“It’s actually lunchtime right now. Would you be able to call back later”?
Faycal Belakhdar is one of the busiest men on the University of Wisconsin campus. And it’s not because he’s a dean, a professor or even a graduate student.
Belakhdar is the owner of Mediterranean Caf? at 625 State Street. Trying to get a hold of him at lunchtime is a simply laughable task unless you stop by and pay him a visit in person. A restaurant open Monday through Saturday (only for lunch), Belakhdar spends most of his waking hours keeping “Med Caf?” – as it is called by his loyal regular customers — running smoothly.
He arrives at the caf? every morning before his staff clocks in and leaves only after they have gone home for the day. Belakhdar acknowledges that his desire and need to be physically present in the restaurant is a product of his Algerian background.
“If you want the quality of food, you have to be here,” Belakhdar says. “It’s a cultural thing. I’m like the head of the family.”
This concept of family – and the idea of home, as well – is a driving force behind the restaurant and has helped to develop one of the most popular caf?s on campus for cheap, fast and scrumptious Mediterranean food. The cuisine served at Med Caf? is Middle Eastern, complete with a spinning vertical spit in the front window for roasting gyro meat.
“The food I serve is about nostalgia,” says Belakhdar. “You see a lot of foreigners here, you know? Even though they’re from different countries and not always from Algeria, the flavor of my food reminds them of their home.”
A man with a complicated history himself, Belakhdar knows a thing or two about the importance of finding a home away from home – something that students at the university can certainly relate to.
After moving to the United States from Algeria in 1980, Belakhdar worked at several restaurants in Madison before finally opening Mediterranean Caf? in 1996. With no formal culinary training or experience, he set his mind on picking up cooking skills and recipes along the way and created a true Madison institution, in which he invests much passion and pride.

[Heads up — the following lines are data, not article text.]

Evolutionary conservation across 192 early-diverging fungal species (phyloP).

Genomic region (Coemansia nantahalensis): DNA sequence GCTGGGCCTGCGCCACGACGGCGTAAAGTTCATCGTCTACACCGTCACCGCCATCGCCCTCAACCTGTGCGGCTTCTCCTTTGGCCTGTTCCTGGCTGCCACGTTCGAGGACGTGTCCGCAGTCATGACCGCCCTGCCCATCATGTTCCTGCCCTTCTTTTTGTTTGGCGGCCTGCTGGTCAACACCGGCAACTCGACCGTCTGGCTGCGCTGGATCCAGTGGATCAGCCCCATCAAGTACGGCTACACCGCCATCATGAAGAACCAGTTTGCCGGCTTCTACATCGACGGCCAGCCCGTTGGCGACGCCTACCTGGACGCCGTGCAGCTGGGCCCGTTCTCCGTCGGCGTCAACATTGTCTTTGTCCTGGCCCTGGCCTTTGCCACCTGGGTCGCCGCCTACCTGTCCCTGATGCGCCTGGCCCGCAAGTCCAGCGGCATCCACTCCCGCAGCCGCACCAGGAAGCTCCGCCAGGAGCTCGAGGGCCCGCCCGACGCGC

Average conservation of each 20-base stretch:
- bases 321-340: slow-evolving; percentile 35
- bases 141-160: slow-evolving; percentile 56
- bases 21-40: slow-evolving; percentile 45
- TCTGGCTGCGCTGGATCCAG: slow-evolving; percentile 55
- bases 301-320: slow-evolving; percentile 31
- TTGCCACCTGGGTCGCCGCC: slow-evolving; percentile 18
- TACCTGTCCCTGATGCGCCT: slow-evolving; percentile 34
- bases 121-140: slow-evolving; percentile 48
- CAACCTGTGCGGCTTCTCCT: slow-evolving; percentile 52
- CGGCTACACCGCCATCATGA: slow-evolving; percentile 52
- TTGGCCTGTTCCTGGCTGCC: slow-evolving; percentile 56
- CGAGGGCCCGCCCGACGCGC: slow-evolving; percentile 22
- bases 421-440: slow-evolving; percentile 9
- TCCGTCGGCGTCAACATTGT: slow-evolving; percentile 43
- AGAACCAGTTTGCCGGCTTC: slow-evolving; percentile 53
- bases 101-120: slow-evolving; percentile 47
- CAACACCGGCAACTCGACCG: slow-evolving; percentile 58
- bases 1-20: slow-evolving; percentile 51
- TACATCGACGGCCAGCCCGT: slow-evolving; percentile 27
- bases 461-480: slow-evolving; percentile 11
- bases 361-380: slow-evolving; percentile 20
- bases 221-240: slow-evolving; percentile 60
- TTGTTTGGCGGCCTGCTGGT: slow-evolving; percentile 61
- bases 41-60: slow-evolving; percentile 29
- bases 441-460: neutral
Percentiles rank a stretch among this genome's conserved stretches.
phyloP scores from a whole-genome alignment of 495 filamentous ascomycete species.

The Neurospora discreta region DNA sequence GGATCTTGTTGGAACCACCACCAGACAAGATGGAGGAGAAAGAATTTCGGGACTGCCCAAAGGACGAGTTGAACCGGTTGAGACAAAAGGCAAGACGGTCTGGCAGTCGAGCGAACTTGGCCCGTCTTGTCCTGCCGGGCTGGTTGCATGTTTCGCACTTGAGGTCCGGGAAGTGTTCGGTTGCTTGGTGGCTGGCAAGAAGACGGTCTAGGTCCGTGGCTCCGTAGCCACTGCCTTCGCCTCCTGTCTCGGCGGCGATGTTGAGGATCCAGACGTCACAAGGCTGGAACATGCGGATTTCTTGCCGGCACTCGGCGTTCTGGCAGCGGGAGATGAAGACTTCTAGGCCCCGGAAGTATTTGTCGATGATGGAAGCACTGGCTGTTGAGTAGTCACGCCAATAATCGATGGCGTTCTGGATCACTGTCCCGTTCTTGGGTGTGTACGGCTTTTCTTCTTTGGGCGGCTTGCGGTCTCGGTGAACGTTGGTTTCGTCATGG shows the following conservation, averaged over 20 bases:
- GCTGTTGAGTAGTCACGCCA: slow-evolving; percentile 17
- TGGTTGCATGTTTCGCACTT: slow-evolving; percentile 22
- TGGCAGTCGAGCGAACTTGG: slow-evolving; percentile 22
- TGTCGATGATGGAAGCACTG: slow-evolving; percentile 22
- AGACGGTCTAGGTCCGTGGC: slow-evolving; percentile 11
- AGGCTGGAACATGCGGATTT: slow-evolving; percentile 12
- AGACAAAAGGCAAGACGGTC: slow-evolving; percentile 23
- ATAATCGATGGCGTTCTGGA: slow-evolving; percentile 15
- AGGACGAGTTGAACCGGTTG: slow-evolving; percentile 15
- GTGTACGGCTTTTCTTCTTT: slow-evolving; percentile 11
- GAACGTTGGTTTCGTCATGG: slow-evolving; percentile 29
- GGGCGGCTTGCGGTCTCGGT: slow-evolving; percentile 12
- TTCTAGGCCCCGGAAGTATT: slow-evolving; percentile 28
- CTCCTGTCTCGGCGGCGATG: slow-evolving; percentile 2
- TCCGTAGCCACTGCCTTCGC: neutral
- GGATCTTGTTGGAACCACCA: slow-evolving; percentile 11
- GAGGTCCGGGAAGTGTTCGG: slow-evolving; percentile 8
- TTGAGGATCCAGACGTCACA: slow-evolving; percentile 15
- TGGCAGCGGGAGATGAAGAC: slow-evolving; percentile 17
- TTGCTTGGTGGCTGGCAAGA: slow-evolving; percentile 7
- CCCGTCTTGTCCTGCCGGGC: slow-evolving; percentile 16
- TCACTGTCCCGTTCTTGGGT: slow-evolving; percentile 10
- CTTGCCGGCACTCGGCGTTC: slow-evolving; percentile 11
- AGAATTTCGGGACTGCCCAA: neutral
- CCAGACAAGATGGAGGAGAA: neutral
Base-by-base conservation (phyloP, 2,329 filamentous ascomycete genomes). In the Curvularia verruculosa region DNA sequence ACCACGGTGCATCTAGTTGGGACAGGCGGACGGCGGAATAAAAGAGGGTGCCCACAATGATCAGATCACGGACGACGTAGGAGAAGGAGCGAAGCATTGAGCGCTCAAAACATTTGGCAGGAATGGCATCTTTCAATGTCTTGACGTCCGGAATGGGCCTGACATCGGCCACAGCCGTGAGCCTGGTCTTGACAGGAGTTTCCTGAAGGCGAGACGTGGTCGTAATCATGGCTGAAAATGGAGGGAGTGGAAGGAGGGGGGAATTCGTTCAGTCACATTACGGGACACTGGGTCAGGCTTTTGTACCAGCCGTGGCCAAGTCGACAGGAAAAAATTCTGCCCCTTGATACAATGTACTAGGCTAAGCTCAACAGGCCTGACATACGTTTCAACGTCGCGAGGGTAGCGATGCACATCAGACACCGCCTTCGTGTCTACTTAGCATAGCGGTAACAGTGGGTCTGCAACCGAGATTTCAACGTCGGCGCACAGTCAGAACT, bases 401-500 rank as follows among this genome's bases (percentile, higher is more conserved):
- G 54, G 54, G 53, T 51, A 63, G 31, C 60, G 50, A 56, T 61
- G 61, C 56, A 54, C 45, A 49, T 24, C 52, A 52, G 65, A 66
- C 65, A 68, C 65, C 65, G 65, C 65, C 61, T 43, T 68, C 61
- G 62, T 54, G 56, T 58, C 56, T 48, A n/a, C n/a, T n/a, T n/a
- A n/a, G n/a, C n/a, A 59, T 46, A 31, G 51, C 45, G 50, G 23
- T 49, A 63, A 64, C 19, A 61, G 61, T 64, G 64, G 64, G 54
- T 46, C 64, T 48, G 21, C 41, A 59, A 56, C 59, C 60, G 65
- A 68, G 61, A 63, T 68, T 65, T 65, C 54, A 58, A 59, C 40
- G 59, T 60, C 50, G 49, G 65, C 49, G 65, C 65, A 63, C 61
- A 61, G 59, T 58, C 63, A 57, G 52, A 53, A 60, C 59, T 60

“I never worked in a restaurant until I moved to the U.S.,” says Belakhdar. “I was at Amy’s Caf? for 12 years. That’s where I learned how to cook and manage a restaurant – not that it’s a science!”
However, Belakhdar seems to have discovered the formula for running this successful caf?, now celebrating the fifteenth anniversary of its opening. What’s most important to this restaurateur is the pleasing of his customers; he values that over everything else.
“The mistake of a lot of ethnic restaurants,” Belakhdar says, “is they just serve what they like to eat. You have to serve what the people like, you know? …I’m Algerian, so I should have couscous everyday. But that’s not for everyone.”
Belakhdar speaks about his restaurant with such fondness that makes it impossible to ignore his obvious commitment to the work he does. As many small business owners do, Belakhdar simply radiates this enthusiastic attitude, and it’s contagious.
“It’s important to exchange with people face to face,” says Belakhdar, with regard to having his restaurant located on a college campus. “I like to adopt some students. Every year or so, I set my heart on a certain group. They’re like my kids…That’s what makes me happy.”
With his ever-evolving clientele, it’s not hard for a personable man like Belakhdar to find friends in each new round of customers. Fluent in four languages, he is able to converse with almost anyone who walks in the door of Mediterranean Caf?, and the postcards lining the walls around the cash register are a testament to his cosmopolitan customers. Belakhdar is an adaptable man, taking delight in serving daily the unique clientele for which he feels so much affection.
“It’s very important for me, for people to see more than just the food,” said Belakhdar. “That’s what keeps me going…knowing that I satisfy a lot of people.”